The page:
Sarasota, Florida- History often teaches us about the people who make a great impact on society, but it's the people along the way that help pave the path with their own equally important accomplishments that are many times forgotten about.
"Robert Smalls was born April 15, 1839 in Beaufort, South Carolina," says Michael Moore as he begins to share the story of his great, great grandfather with over 450 Booker High School students in Sarasota.
Robert Smalls' mother was a household slave on a plantation, but it's a life Smalls knew at a young he did not want to live. How he broke away from slavery and helped others to do the same is a story that is rarely spoken about in American history books, despite Smalls playing an important role.
Moore tells the students, "This is the story of someone who dared to dream big. He dreamed big, then he had a plan to do something about it. It's relevant to everyone everywhere."
Smalls, a pilot for a Confederate transport ship called the Planter, freed himself, his family and crew during the Civil War.
"He was 23 and commandeered a boat. It was an all-or-nothing thing. Robert Smalls decided he would be free, or dead and that decision for me- a couple of generations later- inspires me," said Moore to the crowd.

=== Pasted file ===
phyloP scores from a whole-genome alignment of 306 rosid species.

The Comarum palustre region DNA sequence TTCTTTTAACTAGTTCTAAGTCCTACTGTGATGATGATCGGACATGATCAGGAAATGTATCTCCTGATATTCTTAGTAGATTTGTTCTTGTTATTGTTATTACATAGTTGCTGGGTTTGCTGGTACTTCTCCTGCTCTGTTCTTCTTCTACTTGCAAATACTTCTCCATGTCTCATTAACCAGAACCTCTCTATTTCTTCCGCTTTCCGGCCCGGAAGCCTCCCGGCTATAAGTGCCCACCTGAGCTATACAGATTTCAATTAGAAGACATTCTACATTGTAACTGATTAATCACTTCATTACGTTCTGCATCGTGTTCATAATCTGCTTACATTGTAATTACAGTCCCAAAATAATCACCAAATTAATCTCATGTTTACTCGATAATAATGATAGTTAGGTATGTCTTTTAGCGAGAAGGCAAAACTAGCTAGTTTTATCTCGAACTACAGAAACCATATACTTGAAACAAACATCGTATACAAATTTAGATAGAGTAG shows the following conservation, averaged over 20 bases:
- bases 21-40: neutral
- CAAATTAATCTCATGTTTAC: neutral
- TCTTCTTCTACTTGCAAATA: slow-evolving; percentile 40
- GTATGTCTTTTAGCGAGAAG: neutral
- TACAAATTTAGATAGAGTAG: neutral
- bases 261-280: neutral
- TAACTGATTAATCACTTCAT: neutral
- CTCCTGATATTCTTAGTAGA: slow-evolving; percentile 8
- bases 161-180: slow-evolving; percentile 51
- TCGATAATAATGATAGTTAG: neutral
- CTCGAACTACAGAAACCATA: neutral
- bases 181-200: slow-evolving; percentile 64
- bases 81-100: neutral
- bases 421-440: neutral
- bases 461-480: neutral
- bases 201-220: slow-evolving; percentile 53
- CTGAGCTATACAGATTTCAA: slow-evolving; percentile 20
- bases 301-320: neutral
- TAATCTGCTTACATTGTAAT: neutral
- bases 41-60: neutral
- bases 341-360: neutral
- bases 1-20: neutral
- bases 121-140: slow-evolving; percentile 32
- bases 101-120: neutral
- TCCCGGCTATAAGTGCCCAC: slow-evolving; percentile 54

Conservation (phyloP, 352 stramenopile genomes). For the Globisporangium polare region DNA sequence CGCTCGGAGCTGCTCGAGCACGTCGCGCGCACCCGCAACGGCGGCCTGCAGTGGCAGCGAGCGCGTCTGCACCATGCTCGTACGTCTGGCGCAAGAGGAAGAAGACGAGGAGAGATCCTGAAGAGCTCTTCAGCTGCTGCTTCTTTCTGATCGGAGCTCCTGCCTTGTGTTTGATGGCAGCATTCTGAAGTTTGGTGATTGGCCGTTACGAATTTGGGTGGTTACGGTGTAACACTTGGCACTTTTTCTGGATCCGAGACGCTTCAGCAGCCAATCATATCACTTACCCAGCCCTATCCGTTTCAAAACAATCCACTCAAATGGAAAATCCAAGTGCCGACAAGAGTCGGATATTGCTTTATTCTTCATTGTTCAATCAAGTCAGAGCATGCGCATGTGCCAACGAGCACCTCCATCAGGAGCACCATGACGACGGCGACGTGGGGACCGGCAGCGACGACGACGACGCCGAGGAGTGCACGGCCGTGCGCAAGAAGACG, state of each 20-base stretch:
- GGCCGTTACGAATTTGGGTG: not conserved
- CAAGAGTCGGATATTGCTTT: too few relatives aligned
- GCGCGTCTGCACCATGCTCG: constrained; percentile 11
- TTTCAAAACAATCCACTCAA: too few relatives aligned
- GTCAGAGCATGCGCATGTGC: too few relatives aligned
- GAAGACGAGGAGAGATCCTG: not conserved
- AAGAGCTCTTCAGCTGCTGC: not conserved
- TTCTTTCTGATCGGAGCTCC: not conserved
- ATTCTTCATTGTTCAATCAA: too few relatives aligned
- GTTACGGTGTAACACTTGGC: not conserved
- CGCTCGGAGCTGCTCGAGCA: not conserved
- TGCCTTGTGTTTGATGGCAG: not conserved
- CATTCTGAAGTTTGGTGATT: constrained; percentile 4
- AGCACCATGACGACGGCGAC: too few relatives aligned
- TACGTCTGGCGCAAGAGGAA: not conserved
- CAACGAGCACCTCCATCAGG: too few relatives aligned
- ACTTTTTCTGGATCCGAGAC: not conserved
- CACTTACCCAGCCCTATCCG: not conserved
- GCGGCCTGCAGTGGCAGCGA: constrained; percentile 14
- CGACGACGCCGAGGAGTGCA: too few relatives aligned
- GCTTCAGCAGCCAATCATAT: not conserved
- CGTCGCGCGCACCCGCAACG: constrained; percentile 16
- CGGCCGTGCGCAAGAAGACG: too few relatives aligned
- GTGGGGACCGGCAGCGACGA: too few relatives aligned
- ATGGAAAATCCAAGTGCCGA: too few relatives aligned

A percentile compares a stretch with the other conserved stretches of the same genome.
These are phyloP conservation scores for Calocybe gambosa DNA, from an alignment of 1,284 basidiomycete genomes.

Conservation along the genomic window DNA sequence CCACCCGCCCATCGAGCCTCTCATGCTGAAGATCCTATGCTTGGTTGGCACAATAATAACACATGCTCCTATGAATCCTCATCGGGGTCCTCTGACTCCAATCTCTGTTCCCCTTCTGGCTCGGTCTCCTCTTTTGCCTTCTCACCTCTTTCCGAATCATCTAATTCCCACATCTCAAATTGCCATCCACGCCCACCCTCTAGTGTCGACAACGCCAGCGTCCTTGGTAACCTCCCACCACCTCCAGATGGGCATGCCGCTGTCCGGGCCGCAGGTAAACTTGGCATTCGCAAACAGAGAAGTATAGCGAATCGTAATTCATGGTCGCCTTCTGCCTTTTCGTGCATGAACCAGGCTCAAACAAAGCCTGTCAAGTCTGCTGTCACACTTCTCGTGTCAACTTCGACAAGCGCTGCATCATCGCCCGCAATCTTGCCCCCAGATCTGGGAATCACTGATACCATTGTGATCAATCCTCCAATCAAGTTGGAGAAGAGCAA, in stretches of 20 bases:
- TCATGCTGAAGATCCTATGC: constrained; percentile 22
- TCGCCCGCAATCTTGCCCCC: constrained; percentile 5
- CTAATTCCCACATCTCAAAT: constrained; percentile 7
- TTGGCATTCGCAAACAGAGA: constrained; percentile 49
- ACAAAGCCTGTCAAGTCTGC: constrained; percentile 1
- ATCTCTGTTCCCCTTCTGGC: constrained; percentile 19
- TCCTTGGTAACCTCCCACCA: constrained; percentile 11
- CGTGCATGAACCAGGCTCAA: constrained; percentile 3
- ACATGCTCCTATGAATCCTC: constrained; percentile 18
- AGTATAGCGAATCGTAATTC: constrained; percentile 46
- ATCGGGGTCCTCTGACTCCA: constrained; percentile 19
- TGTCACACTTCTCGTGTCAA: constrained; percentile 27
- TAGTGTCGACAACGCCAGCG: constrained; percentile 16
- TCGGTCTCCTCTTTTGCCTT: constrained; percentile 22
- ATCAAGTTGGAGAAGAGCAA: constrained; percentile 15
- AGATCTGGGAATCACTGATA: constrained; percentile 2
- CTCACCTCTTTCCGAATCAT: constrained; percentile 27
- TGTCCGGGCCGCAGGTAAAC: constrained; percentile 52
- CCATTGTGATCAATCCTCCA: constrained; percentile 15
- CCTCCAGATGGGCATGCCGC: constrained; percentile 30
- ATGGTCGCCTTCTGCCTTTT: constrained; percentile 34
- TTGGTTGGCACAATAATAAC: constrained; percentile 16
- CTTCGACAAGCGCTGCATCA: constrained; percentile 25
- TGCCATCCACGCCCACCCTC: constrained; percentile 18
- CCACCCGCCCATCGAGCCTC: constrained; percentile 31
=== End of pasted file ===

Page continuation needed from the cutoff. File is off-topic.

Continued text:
On May 13, 1862 Smalls left the Charlotte Harbor of South Carolina and turned the ship over to the Union along with intelligence about the Confederate army. Moore grew up hearing about this hero to his family and American history.
"I'm still awed by him. The biggest thing that impacts me personally is his courage" he said.
Smalls helped the Union win by convincing President Lincoln to sign on 100,000 African-American men. He fought in 17 battles during the Civil War, he served in South Carolina's Senate and House and in the US Congress.
His legislation is the model for America's free public school system, which according to Moore, makes him the father of today's public school system.
"He was the founder of the Republican Party in South Carolina. He's the first African-American to pilot a US vessel. He's the only African-American to have a US military vessel named after him" Moore added.
It's the story of his great-great grandfather Moore makes his life's mission to tell.
"I hope to encourage, to inspire and to educate. I love for young people to walk away after one of my talks and say, 'it's okay for me to dream big.'"
There is a Robert Smalls.com website and traveling museum that his great-great-grandson hopes to bring to the Tampa bay area soon.